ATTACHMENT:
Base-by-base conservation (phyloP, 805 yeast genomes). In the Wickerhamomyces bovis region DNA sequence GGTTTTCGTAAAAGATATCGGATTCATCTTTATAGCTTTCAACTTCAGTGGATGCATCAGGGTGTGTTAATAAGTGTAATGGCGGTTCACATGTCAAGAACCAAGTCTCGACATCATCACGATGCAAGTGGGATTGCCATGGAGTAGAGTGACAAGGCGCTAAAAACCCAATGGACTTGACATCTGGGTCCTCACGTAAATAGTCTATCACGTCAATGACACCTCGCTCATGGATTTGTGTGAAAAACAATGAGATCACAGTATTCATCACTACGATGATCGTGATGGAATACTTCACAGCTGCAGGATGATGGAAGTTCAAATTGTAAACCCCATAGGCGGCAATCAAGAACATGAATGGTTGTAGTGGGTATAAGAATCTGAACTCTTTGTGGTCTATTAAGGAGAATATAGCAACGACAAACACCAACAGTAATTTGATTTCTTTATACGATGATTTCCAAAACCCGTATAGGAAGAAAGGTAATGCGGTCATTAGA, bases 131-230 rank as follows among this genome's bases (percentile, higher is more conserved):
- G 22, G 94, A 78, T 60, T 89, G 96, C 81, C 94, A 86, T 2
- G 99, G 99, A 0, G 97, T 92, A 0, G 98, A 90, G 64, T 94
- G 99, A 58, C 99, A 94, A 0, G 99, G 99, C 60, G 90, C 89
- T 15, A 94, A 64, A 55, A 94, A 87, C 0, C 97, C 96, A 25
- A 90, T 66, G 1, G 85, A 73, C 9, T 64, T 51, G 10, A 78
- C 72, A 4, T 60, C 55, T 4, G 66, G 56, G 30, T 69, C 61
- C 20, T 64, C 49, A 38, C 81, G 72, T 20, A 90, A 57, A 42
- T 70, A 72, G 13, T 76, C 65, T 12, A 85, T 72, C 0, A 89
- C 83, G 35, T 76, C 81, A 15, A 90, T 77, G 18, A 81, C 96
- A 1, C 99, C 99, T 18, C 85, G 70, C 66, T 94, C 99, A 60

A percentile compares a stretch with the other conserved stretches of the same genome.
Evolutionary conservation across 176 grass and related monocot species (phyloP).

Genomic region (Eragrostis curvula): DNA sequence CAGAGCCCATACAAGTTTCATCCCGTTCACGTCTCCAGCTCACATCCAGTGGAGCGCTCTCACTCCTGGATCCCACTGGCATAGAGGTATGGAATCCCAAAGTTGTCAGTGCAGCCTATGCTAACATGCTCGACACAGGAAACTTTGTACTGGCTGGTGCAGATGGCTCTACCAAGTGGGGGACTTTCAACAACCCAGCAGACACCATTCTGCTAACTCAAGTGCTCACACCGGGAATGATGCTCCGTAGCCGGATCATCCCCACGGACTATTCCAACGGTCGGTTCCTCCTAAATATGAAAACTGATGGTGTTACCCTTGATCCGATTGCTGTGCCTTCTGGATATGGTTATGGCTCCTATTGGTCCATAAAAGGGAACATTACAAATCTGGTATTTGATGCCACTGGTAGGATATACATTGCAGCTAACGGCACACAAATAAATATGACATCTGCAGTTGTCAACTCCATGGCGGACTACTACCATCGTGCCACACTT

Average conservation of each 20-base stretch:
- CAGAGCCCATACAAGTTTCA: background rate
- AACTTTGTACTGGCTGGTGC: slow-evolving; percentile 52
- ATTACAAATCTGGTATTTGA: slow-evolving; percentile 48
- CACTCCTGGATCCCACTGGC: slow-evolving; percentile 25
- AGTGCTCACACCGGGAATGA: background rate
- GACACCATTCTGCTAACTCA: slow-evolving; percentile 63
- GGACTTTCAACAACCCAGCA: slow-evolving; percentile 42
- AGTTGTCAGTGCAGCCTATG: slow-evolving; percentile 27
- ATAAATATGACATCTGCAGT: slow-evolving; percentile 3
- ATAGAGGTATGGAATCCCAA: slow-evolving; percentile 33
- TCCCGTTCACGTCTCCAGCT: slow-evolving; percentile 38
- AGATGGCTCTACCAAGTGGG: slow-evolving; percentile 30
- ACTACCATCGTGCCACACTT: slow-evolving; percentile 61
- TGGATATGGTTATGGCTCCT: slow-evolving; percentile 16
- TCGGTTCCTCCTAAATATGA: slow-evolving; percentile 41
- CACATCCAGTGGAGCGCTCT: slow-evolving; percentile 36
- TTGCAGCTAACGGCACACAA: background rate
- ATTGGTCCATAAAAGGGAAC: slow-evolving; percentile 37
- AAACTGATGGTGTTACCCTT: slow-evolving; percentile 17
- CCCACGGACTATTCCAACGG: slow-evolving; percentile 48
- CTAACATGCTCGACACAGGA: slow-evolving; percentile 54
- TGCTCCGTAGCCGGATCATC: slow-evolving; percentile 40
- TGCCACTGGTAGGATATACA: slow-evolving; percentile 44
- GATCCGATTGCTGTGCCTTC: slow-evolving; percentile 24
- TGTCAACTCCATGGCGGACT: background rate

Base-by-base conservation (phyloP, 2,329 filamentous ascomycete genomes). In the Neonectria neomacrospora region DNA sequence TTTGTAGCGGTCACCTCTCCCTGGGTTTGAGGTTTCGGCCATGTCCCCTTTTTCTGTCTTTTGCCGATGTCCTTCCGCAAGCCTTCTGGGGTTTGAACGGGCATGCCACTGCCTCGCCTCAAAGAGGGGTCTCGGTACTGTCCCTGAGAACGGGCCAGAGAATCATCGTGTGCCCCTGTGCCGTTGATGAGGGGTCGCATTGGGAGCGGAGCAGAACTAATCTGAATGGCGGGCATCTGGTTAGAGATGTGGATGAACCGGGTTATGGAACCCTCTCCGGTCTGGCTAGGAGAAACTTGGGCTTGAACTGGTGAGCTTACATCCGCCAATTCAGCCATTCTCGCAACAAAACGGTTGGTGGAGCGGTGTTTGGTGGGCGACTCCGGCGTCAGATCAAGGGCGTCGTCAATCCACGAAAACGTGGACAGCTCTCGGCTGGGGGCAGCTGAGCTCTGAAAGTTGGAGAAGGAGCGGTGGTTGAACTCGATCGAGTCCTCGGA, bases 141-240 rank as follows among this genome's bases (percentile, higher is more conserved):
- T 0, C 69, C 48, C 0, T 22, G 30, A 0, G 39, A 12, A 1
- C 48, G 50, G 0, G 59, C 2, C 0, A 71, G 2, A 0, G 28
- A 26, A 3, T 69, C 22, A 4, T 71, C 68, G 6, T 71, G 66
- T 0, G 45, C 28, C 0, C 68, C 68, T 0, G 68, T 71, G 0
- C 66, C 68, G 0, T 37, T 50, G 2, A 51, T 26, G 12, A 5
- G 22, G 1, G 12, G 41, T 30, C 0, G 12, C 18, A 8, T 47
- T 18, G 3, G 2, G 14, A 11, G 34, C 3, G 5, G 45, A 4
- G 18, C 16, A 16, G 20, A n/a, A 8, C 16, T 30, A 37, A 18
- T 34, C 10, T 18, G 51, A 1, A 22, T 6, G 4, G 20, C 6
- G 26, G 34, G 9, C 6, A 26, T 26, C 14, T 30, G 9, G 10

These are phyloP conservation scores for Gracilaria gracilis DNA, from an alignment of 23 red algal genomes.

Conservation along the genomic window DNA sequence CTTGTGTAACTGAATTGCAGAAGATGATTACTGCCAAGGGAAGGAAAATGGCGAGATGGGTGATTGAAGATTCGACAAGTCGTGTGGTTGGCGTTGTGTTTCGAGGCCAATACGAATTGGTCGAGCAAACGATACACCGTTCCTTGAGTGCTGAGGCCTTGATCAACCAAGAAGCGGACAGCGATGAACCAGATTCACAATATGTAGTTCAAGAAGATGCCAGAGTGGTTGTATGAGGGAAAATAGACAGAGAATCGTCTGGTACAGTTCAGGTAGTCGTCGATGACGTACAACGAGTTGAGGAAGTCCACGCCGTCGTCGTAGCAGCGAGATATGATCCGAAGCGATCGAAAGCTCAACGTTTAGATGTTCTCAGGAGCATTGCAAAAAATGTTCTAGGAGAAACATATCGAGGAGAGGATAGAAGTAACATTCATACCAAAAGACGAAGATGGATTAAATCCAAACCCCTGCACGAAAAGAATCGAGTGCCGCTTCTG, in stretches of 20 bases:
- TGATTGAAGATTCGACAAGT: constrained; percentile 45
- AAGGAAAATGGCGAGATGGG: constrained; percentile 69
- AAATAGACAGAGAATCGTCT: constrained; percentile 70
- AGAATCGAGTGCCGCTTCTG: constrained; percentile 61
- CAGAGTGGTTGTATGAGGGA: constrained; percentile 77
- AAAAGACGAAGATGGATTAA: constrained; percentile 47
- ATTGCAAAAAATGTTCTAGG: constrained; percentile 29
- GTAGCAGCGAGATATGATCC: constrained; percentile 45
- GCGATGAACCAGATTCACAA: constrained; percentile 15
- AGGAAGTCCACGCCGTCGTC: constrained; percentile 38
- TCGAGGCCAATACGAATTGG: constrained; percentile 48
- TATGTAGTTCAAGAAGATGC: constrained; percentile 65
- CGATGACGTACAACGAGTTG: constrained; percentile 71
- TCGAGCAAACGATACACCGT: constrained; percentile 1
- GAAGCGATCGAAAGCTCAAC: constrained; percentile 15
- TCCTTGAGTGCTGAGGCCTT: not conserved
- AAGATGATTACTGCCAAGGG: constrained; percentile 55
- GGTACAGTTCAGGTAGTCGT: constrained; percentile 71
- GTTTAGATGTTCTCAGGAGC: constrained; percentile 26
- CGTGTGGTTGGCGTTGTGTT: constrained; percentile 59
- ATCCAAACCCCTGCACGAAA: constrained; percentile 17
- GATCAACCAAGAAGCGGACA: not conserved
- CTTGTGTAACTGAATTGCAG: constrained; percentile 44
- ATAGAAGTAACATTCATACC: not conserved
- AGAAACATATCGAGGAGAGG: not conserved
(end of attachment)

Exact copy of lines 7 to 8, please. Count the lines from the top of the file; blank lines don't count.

- C 72, A 4, T 60, C 55, T 4, G 66, G 56, G 30, T 69, C 61
- C 20, T 64, C 49, A 38, C 81, G 72, T 20, A 90, A 57, A 42